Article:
Lingayatism, also known as Veerashaivism, is a distinct Shaivite tradition that was propounded by social reformer and philosopher Basaveshwara, popularly known as Basavanna, in the 12th century to eradicate caste system, which divided the society. The adherents of this faith are known as Lingayats, which means one who wears a Shiva Linga on their body.
With passage of time the caste system has creeped into Veerashaiva community too. According to S Guruswamy, vice-president of the Bangalore district unit of the All-India Veerashaiva Mahasabha, there are over 70 sub-castes in the Veerashaiva community. The major sub-castes are Banajiga, Panchamasali, Ganiga, Nonamba, Sadara, Kunchatiga and Jangama.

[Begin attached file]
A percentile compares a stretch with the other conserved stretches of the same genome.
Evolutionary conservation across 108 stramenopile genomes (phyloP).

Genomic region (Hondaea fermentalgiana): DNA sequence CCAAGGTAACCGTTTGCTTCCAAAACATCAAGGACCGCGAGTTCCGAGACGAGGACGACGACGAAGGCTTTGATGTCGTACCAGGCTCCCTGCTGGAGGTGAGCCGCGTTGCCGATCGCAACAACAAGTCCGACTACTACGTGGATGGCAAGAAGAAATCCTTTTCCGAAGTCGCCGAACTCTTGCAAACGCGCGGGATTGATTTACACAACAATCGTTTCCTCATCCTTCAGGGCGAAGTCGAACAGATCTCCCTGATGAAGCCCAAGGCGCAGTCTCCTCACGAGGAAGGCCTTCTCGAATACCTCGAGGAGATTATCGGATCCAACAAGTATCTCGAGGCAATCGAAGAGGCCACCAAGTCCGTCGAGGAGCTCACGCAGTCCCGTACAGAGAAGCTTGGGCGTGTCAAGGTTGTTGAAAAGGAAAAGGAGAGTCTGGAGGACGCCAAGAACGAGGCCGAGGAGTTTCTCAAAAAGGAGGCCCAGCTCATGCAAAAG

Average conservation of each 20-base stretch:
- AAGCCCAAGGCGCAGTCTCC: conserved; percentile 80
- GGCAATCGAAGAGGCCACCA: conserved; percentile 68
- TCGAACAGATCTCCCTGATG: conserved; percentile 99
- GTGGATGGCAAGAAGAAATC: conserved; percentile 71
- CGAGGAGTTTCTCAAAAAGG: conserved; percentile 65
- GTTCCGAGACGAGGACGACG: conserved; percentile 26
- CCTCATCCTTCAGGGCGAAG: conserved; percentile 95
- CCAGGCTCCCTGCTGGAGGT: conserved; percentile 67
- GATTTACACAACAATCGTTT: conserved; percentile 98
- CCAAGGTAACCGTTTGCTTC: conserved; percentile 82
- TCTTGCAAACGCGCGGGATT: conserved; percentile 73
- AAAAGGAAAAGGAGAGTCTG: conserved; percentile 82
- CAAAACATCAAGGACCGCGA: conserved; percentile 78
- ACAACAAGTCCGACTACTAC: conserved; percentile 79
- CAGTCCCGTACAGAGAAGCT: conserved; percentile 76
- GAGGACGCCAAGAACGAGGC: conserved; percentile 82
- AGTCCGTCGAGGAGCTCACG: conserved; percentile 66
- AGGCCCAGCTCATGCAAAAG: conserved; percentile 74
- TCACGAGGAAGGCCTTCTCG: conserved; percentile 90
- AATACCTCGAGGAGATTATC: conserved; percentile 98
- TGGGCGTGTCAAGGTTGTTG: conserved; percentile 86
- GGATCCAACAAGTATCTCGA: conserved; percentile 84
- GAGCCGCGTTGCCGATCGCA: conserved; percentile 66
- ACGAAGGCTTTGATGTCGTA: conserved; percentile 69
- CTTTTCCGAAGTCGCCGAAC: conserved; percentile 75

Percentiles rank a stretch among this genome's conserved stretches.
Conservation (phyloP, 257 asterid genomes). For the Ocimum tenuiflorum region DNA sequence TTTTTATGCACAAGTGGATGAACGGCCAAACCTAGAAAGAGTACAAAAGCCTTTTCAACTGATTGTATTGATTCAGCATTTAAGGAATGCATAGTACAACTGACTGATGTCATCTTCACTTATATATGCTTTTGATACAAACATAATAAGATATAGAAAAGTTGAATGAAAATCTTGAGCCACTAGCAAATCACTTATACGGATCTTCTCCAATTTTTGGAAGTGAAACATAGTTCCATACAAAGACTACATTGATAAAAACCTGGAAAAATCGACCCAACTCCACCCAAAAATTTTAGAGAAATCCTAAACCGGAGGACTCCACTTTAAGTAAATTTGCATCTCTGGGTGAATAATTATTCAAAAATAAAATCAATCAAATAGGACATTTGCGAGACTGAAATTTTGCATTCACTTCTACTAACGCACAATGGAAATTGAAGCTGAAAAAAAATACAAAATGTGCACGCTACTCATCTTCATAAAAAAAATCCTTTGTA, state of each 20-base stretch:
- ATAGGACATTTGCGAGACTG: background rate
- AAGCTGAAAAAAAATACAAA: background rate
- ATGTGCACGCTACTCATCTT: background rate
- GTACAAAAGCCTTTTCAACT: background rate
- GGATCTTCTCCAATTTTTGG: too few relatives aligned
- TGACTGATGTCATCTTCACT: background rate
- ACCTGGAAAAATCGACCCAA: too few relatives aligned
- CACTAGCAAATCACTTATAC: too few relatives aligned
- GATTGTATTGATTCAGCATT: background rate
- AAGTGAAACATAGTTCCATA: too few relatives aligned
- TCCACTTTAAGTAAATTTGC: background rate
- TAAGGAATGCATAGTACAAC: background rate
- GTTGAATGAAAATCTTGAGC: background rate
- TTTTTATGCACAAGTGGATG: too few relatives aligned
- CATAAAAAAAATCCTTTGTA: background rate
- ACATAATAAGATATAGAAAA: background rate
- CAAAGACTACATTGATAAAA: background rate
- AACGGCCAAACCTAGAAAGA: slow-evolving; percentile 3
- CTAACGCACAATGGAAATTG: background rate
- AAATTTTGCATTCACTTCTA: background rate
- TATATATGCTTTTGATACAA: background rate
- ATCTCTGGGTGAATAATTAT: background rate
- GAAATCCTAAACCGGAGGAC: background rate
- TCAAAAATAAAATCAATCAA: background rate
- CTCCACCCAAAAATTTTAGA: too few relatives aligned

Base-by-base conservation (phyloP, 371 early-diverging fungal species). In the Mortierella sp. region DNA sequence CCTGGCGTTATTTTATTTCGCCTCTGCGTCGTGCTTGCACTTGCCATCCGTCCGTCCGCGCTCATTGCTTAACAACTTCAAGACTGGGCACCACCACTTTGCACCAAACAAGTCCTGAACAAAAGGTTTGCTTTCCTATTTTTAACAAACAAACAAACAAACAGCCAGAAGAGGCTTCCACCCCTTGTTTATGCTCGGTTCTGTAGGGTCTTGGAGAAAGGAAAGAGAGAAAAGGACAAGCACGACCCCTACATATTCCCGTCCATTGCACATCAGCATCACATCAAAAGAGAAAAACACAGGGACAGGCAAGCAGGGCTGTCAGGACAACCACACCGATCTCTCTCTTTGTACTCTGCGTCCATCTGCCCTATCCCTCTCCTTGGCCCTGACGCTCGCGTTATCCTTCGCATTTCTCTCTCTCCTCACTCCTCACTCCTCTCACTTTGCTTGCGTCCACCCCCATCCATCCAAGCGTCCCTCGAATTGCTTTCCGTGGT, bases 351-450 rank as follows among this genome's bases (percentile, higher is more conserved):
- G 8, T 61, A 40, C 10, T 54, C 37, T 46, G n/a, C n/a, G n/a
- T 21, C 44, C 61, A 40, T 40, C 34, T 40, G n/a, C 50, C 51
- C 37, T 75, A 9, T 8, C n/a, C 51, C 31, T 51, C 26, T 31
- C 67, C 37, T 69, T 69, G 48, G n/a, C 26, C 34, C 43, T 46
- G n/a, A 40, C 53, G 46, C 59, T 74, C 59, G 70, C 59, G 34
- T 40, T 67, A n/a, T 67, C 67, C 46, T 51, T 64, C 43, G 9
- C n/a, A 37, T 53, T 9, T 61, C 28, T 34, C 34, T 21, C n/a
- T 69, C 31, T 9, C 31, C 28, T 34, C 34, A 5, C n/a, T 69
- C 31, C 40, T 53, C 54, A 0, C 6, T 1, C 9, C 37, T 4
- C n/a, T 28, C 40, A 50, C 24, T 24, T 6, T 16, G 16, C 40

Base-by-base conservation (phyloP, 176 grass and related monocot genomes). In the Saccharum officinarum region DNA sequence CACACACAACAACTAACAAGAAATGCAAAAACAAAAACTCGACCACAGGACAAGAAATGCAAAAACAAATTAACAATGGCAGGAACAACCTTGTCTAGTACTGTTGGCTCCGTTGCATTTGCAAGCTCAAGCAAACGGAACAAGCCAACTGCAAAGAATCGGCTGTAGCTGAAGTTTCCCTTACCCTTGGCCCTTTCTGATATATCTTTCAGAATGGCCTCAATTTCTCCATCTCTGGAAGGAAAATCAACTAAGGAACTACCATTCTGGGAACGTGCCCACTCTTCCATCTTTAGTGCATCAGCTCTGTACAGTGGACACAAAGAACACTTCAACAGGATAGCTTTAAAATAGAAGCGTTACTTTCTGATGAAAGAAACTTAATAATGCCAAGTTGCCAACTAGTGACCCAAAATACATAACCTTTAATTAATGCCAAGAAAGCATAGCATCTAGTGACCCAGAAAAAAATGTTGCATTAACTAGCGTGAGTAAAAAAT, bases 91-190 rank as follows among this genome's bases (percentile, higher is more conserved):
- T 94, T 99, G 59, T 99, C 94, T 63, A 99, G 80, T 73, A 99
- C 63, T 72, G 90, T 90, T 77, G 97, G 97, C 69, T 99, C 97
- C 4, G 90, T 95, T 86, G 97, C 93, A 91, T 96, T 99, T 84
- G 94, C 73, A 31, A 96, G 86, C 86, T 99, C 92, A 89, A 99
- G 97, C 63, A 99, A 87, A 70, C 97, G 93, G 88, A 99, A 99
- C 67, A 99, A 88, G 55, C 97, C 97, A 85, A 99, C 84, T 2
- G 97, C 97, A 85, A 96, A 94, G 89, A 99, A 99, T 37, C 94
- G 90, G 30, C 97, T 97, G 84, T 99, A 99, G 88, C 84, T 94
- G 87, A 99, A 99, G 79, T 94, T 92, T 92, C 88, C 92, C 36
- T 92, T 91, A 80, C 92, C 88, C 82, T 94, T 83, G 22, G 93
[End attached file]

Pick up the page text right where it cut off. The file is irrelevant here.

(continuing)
The community which constitutes about 17% of the state population, the single largest community, is concentrated in the northern and central parts of Karnataka. They also have significant presence in parts of Maharashtra and Andhra Pradesh, bordering Karnataka.
The Veerashaiva community has been having a big share in the power pie with leaders like S Nijalingappa and Veerendra Patil having long stint as chief ministers. However, it was the unceremonious ousting of Veerendra Patil from the chief minister’s post by Rajiv Gandhi in 1990 that incited the community to turn more strident to assert its caste identity in politics.
BS Yeddyurappa’s aggressive caste politics has naturally rekindled the community’s aspirations to regain its strangle hold on the reins of power in the state.